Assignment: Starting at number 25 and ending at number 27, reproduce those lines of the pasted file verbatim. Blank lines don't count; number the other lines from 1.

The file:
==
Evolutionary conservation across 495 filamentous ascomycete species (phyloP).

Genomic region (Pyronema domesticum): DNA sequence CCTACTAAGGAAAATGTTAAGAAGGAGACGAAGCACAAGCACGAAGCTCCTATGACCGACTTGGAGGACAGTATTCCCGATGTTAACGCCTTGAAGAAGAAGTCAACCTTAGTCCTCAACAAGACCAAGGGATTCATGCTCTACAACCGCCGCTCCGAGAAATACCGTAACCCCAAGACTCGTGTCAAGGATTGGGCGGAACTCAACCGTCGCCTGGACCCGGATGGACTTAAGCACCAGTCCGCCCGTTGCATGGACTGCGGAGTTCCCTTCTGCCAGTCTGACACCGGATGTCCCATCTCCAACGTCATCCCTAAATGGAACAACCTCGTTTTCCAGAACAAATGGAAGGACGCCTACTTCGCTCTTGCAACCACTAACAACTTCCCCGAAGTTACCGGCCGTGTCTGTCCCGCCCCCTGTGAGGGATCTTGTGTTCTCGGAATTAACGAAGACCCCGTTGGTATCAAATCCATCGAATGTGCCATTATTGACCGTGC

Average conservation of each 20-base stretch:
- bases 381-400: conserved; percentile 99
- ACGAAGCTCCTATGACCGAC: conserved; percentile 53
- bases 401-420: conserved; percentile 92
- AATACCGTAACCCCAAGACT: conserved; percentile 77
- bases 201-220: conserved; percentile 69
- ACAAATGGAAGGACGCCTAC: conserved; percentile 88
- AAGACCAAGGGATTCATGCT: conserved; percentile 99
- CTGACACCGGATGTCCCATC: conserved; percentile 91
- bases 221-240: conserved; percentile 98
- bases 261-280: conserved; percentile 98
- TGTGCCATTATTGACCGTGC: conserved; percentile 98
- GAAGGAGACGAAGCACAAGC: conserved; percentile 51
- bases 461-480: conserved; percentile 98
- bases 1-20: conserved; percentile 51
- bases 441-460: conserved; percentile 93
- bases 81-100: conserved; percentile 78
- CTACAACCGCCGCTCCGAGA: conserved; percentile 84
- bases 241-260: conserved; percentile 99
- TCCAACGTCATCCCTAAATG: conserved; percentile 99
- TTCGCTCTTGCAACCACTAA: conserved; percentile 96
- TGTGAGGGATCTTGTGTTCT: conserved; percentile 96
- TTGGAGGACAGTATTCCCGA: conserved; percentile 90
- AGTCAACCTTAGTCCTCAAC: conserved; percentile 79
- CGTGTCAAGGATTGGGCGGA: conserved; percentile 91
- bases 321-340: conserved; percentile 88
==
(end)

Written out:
- TTGGAGGACAGTATTCCCGA: conserved; percentile 90
- AGTCAACCTTAGTCCTCAAC: conserved; percentile 79
- CGTGTCAAGGATTGGGCGGA: conserved; percentile 91